No-Boil Baked Ziti With Bison Meatballs

Baked ziti (ziti al forno) is a true comfort food to me.  A warm, baked, cheesy pasta dish bubbling from the oven is true comfort food.  Baked pasta dishes such as this have been around since the Middle Ages when nobles served such dishes at banquets. Once popular all over Italy, these days it is considered more of a staple dish for southern Italian towns such as Sicily and Campania. Here in the United States, baked ziti has remained a standby in Italian-American homes and restaurants for generations.

My recipe for baked ziti makes whipping up this dish pretty easy.  This is a “no-boil” recipe, meaning you can assemble the entire dish with uncooked pasta and then pop it in the oven to cook.  I added a simple bison-pork meatball to this recipe to add some protein to this pasta dish, making it even more satisfying.  As with all recipes that call for tomato sauce, I prefer and encourage everyone to make their own sauce.

My simple tomato sauce is pretty easy and does not include added sugar–a common ingredient in store-bought options.  That said, it takes a bit of time and planning.  Weekdays are taxing as it is, schedules are packed; I get it.  You can substitute store-bought sauce, which makes this one-pot meal even faster to whip up.


For this recipe, I use dried rigatoni pasta instead of traditional ziti because, to me, the ridges on a rigatoni noodle allow for the sauce to adhere slightly better.  You can, however, use traditional ziti noodles or any other tubular pasta, such as penne–the cooking time should not change.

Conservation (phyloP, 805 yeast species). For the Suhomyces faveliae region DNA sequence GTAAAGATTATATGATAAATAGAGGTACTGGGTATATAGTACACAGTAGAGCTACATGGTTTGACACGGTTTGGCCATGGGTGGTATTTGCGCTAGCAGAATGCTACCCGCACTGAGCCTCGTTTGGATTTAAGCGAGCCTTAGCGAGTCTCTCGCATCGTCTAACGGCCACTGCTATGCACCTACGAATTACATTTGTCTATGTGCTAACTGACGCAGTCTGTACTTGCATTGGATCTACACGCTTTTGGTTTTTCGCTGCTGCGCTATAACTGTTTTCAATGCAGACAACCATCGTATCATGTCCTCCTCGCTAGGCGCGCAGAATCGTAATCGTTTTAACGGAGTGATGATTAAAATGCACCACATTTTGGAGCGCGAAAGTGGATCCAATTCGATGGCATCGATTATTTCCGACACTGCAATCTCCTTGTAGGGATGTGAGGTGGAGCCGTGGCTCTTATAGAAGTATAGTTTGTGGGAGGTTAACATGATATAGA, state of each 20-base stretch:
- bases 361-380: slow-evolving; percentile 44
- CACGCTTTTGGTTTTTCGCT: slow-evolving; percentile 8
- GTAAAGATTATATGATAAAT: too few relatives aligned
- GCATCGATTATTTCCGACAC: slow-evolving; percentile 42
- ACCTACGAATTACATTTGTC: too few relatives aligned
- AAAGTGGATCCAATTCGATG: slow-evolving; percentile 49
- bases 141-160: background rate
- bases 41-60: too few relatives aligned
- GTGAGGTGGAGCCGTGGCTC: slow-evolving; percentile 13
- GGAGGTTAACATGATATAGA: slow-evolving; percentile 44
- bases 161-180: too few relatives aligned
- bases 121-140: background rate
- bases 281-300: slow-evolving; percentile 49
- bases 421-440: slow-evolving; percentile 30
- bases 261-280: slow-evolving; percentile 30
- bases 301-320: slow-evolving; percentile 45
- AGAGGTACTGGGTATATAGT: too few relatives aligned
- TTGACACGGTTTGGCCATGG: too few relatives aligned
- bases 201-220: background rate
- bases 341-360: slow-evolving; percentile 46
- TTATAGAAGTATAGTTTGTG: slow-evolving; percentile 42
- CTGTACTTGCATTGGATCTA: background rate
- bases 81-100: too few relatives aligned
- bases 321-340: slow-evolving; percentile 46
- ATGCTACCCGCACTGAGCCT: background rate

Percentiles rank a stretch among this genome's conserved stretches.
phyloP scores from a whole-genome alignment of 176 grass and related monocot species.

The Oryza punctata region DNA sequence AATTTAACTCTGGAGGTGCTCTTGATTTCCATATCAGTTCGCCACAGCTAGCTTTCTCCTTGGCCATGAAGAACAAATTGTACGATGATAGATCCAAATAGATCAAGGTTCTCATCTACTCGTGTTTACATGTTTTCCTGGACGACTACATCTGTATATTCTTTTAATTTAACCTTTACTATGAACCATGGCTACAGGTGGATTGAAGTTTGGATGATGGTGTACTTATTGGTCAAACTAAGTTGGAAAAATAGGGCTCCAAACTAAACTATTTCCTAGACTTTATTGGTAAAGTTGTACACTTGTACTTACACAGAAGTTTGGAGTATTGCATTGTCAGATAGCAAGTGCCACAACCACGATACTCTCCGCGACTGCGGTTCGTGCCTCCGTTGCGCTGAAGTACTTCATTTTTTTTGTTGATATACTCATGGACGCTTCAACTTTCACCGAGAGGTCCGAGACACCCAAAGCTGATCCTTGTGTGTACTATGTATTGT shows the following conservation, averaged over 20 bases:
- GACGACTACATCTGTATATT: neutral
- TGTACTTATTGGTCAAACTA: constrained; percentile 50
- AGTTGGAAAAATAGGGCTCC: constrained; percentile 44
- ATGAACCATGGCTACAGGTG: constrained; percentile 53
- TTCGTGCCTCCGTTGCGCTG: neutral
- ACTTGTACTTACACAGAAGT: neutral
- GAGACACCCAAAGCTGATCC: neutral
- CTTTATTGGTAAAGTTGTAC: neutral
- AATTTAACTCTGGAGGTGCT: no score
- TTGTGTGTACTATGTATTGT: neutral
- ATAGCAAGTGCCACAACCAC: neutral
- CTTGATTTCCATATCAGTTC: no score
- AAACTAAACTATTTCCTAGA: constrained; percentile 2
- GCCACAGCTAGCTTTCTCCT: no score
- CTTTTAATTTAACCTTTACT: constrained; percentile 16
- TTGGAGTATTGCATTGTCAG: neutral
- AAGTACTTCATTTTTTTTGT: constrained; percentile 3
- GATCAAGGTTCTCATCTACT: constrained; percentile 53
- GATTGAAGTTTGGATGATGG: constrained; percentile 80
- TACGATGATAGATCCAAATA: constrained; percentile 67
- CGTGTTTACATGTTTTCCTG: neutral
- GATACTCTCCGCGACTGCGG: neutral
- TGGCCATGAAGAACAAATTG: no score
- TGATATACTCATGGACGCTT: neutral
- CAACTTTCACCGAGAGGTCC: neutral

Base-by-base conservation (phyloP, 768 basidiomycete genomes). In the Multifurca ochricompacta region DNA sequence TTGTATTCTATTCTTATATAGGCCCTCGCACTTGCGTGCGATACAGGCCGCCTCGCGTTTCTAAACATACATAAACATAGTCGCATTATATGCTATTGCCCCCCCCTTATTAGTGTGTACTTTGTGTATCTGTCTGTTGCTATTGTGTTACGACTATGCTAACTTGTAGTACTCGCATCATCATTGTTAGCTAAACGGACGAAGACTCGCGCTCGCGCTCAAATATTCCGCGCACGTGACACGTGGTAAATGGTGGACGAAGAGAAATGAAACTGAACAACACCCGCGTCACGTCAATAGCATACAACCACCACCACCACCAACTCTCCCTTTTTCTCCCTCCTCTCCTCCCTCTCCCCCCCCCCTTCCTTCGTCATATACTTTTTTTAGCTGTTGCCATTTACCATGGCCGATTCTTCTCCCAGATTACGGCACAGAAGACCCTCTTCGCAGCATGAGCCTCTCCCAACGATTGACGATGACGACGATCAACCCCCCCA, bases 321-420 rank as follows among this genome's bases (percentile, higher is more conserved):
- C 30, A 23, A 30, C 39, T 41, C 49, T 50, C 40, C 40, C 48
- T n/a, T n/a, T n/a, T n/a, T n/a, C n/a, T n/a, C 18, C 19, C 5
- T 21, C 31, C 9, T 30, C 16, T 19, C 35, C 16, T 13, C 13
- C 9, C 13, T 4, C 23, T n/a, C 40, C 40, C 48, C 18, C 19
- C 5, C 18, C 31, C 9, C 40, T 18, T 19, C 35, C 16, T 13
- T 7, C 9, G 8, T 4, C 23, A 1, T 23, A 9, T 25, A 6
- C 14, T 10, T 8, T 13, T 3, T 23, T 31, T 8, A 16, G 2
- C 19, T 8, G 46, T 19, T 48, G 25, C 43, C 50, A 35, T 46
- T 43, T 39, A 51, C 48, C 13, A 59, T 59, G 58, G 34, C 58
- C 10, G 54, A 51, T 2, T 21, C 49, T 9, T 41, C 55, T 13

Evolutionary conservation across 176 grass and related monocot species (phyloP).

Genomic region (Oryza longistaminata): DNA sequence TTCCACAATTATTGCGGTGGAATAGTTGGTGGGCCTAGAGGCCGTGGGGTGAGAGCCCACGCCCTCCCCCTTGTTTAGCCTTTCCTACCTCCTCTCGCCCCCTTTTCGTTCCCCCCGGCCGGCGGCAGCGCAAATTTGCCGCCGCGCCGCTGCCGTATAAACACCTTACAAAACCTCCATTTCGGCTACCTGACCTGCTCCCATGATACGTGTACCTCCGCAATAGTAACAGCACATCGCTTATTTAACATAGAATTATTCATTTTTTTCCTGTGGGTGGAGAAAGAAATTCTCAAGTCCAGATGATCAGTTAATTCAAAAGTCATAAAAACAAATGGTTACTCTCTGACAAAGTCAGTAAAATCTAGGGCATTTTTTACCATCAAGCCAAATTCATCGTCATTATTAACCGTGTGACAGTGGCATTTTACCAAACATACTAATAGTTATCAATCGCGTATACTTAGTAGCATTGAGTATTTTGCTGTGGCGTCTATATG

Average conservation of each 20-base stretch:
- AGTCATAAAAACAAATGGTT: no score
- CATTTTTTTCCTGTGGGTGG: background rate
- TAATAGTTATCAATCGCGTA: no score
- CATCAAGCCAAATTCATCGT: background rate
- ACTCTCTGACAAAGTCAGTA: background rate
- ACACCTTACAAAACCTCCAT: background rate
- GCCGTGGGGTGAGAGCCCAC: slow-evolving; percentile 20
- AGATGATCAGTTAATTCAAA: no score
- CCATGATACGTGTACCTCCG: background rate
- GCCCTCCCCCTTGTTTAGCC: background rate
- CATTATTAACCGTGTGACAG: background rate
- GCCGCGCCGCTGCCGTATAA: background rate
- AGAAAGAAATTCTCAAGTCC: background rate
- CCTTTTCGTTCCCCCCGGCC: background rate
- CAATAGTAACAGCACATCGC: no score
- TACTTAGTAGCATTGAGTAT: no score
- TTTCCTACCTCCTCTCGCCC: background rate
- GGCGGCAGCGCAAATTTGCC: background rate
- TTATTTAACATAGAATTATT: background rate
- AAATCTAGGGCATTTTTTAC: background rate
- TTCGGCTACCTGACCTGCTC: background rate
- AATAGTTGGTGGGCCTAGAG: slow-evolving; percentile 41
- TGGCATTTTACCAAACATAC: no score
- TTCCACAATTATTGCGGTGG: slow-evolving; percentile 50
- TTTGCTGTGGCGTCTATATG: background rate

I am a huge meatball fan; honestly, I could eat meatballs and sauce every day.  There are many ways to make good meatballs, depending on what you want to use them for.  In this recipe, I like to use ground bison and a little bit of ground pork.  Bison is one of the leanest, most nutritious red meats available.

Bison are typically raised on open ranches and fed grass.  As a result, the meat contains less (if any) artificial antibiotics, hormones, and steroids, and the production is more eco-friendly.  It is also one of the lowest-calorie meats: a 1/4 pound bison burger contains about 146 calories, about 20% less than a similarly sized ground beef burger.  Ground bison is also lean and lower in saturated fat and cholesterol, making it a go-to for me in many recipes that call for ground beef. Being that I love meatballs as much as I do, adding these to my baked ziti seems perfect.  

baked ziti

About the Author

Andrea Potischman

I am a professionally trained NYC chef turned CA mom and food blogger. I post about real food, with doable ingredient lists that are family friendly.

One thought on "No-Boil Baked Ziti With Bison Meatballs"

  1. Avatar photo Renee Despins says:

    Congratulations on becoming a publisher of recipes on Yummly

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